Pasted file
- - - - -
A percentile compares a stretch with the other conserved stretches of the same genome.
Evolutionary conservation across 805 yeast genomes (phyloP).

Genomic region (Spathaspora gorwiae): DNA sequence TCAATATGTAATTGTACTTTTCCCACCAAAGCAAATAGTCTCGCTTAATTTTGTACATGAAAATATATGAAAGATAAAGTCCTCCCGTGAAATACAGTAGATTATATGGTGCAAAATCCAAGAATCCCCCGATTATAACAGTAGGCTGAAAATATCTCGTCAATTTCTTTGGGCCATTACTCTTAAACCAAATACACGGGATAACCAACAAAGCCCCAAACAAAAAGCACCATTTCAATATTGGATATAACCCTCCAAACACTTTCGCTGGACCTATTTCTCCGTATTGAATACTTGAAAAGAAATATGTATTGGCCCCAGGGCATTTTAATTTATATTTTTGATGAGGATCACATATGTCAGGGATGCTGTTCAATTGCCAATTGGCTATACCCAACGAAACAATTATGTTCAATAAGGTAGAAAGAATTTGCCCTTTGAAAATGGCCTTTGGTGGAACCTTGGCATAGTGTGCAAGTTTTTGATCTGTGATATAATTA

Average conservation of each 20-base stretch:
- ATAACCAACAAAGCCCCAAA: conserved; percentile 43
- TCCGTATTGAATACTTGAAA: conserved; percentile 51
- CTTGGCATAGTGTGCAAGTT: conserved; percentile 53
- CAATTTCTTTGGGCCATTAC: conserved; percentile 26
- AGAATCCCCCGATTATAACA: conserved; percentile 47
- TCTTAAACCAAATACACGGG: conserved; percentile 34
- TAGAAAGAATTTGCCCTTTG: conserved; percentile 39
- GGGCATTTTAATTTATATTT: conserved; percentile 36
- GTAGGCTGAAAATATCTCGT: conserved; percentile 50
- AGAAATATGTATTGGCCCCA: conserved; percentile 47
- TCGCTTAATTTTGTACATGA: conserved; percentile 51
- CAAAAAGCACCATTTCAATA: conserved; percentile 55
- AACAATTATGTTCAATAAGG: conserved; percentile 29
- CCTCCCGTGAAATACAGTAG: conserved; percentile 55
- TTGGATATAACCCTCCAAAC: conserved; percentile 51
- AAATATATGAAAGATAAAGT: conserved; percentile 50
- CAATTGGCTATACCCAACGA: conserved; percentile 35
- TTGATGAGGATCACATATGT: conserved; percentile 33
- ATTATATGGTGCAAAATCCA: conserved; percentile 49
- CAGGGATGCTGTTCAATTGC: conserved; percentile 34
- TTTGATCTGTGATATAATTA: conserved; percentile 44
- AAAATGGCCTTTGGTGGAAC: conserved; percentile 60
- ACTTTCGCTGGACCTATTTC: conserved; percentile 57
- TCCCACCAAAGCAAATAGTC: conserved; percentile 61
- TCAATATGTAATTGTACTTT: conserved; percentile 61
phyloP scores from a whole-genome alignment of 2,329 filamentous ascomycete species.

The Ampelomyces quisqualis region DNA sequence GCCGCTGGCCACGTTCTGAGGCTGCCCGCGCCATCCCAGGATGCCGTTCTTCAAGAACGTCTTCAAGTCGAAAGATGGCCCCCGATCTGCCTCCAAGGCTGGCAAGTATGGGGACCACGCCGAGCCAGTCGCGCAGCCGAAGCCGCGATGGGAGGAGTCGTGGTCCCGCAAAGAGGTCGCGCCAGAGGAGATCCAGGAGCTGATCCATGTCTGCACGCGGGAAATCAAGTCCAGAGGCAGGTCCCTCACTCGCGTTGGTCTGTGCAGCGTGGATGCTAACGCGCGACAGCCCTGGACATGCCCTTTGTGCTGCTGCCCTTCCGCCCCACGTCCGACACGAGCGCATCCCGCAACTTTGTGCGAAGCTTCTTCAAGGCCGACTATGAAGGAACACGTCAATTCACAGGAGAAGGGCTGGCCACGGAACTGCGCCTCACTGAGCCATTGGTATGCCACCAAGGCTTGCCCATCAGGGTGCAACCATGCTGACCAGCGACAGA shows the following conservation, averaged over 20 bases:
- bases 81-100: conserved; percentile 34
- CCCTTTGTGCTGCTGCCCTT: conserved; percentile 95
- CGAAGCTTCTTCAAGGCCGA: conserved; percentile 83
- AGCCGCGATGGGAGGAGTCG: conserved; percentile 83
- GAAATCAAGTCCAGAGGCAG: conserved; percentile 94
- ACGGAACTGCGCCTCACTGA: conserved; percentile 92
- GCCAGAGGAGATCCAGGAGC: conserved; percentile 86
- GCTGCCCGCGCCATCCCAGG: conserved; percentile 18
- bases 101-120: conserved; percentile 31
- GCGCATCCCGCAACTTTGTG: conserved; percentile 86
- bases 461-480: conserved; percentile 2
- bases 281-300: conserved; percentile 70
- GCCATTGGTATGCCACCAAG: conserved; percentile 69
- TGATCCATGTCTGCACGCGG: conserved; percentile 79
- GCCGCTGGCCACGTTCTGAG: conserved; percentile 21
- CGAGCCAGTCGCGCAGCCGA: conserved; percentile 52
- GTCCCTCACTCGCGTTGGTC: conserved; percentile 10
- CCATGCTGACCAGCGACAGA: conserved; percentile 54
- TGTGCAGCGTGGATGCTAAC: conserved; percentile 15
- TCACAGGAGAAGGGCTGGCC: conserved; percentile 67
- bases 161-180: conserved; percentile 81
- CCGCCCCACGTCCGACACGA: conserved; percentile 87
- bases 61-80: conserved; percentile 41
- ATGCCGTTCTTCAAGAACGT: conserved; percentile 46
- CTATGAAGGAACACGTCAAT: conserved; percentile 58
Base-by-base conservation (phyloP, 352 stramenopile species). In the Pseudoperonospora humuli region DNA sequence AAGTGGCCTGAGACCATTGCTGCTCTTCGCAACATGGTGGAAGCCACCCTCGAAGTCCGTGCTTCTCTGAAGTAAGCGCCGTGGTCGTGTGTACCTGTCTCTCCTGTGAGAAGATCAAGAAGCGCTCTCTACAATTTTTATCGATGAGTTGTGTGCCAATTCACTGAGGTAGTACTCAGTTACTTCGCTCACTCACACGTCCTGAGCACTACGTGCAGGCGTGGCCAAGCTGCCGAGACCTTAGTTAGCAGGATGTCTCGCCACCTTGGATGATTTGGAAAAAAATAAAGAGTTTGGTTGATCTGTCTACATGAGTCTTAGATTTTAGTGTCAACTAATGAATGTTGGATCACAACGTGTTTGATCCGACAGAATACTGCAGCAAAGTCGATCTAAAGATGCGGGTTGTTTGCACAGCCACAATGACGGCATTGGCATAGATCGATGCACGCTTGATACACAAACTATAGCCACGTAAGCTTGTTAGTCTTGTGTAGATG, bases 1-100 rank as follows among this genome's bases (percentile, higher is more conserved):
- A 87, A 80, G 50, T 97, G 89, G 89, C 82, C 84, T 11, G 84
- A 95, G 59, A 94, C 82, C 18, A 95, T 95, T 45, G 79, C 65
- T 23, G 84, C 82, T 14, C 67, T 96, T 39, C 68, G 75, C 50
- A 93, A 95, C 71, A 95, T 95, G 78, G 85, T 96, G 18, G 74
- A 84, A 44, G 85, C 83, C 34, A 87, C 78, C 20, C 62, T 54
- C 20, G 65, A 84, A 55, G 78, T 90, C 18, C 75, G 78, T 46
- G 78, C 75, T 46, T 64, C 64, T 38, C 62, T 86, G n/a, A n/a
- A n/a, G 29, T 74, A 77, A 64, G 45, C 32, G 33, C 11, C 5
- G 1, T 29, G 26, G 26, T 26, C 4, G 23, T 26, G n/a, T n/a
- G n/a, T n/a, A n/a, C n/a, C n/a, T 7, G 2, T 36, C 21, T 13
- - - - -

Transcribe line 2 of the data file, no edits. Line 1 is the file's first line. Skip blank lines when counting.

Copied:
Evolutionary conservation across 805 yeast genomes (phyloP).